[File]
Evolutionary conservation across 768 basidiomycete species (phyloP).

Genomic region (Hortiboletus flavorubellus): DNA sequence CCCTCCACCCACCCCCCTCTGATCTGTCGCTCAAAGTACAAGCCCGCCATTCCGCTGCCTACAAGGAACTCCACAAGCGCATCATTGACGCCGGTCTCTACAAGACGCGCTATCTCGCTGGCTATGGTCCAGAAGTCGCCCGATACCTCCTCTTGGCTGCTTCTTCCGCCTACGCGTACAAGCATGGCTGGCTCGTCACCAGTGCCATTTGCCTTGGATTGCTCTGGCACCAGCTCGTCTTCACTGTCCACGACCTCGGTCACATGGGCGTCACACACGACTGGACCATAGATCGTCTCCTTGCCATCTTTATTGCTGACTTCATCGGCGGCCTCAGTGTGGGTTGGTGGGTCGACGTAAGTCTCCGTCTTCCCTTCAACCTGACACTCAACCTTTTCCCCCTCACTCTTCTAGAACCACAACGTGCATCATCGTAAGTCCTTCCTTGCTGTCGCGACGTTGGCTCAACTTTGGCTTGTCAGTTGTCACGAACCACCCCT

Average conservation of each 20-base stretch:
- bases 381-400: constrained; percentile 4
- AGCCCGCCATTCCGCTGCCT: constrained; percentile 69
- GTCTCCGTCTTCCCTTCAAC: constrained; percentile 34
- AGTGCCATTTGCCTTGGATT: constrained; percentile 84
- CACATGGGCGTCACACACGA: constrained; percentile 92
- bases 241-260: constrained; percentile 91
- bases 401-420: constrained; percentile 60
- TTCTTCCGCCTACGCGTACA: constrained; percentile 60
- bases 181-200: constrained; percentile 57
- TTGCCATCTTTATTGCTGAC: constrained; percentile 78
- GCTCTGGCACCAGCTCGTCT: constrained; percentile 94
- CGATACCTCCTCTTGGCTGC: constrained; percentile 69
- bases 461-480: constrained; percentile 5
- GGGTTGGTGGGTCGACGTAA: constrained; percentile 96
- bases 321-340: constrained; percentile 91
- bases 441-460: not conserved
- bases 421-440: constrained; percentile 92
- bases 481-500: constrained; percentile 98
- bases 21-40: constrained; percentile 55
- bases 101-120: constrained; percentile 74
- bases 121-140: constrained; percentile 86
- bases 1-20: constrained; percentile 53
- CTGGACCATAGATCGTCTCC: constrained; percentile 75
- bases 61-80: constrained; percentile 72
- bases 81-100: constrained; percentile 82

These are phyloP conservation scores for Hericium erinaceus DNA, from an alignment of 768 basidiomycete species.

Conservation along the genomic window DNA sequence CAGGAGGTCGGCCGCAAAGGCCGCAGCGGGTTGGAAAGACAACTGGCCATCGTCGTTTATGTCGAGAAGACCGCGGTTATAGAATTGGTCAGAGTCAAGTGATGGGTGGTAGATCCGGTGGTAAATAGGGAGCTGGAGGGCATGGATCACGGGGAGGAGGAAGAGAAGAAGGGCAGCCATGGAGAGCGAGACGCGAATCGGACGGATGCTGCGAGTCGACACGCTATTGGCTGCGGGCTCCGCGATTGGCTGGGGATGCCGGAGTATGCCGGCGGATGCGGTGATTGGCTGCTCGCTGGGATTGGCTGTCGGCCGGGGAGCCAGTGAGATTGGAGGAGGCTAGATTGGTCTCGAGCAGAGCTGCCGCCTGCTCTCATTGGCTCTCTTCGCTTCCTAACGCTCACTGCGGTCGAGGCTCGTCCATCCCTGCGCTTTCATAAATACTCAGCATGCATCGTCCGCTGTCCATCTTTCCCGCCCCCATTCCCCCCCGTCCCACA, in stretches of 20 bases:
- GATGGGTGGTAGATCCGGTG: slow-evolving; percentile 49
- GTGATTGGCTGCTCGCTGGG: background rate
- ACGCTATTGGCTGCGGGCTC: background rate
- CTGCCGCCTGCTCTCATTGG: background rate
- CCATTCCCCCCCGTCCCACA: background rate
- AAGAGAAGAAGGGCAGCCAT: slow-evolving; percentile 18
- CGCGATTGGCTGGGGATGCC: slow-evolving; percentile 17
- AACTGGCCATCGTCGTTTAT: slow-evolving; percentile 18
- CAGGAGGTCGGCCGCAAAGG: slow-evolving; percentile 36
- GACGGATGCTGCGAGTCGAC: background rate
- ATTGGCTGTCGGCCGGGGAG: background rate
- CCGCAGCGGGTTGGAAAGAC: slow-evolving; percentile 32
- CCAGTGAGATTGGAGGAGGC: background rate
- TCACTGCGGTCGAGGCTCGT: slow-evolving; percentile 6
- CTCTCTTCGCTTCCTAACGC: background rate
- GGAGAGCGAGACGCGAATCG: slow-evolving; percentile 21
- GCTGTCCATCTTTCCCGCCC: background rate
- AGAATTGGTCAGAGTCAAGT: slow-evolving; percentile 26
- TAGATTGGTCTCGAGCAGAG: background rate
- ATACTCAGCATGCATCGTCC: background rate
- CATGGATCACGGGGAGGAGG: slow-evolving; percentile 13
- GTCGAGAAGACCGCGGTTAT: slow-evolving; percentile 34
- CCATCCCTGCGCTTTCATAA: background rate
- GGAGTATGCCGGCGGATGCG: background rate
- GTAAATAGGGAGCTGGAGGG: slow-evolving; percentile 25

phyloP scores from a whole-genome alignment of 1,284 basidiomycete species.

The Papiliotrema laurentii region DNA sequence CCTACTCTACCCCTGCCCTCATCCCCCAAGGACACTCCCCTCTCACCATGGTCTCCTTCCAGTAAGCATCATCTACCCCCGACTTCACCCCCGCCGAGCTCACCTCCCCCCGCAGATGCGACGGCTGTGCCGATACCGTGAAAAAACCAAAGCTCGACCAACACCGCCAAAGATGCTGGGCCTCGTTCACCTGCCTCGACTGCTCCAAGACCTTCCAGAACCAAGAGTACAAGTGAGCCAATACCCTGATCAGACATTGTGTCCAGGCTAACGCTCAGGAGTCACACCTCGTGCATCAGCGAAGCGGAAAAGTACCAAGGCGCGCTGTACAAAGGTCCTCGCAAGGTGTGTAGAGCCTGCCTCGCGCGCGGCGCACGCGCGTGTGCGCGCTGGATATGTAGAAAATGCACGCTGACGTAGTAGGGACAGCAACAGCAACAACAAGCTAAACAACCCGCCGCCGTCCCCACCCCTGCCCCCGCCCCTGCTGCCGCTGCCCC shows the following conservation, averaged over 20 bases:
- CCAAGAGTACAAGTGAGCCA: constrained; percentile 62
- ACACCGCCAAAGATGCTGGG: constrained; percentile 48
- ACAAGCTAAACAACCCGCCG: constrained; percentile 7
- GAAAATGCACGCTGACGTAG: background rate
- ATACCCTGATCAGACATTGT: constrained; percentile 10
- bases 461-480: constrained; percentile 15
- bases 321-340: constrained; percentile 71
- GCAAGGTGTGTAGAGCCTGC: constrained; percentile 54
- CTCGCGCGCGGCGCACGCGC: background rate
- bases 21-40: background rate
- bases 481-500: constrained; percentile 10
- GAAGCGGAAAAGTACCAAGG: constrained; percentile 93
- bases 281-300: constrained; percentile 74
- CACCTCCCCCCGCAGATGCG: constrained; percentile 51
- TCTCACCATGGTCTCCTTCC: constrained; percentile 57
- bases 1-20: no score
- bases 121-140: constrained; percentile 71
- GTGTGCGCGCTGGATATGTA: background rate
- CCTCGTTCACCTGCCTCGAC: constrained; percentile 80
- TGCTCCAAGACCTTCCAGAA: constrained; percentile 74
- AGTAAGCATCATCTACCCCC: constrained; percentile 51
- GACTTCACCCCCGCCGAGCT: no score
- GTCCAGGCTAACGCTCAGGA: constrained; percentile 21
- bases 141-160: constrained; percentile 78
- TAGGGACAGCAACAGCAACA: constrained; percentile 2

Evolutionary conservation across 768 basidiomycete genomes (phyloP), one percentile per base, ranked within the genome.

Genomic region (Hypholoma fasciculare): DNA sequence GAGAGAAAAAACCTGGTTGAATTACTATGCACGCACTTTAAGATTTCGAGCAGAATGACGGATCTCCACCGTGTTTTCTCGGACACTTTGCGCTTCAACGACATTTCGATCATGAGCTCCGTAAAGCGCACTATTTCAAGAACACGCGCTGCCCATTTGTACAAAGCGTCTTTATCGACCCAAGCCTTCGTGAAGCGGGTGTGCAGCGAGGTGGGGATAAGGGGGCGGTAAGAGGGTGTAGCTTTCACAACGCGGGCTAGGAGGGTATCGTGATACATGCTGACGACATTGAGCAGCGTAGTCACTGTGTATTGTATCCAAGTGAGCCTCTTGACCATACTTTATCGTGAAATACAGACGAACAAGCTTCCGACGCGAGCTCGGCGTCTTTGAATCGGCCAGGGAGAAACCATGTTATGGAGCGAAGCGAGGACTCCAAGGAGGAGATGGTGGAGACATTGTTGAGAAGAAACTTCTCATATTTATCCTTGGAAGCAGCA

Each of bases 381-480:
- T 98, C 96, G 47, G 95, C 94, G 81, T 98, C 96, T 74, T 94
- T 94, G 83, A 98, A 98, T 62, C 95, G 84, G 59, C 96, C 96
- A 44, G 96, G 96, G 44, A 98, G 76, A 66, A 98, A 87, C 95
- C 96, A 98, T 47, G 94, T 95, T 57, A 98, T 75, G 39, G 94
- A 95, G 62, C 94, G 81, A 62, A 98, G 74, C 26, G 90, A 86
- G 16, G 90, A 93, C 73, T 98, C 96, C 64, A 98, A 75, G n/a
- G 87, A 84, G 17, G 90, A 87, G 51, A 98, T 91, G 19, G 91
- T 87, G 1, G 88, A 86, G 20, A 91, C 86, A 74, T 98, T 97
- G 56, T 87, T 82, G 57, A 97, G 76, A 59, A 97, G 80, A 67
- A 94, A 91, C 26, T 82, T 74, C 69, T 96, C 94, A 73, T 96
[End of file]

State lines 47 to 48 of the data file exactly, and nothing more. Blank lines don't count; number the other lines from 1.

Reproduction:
- GCTGTCCATCTTTCCCGCCC: background rate
- AGAATTGGTCAGAGTCAAGT: slow-evolving; percentile 26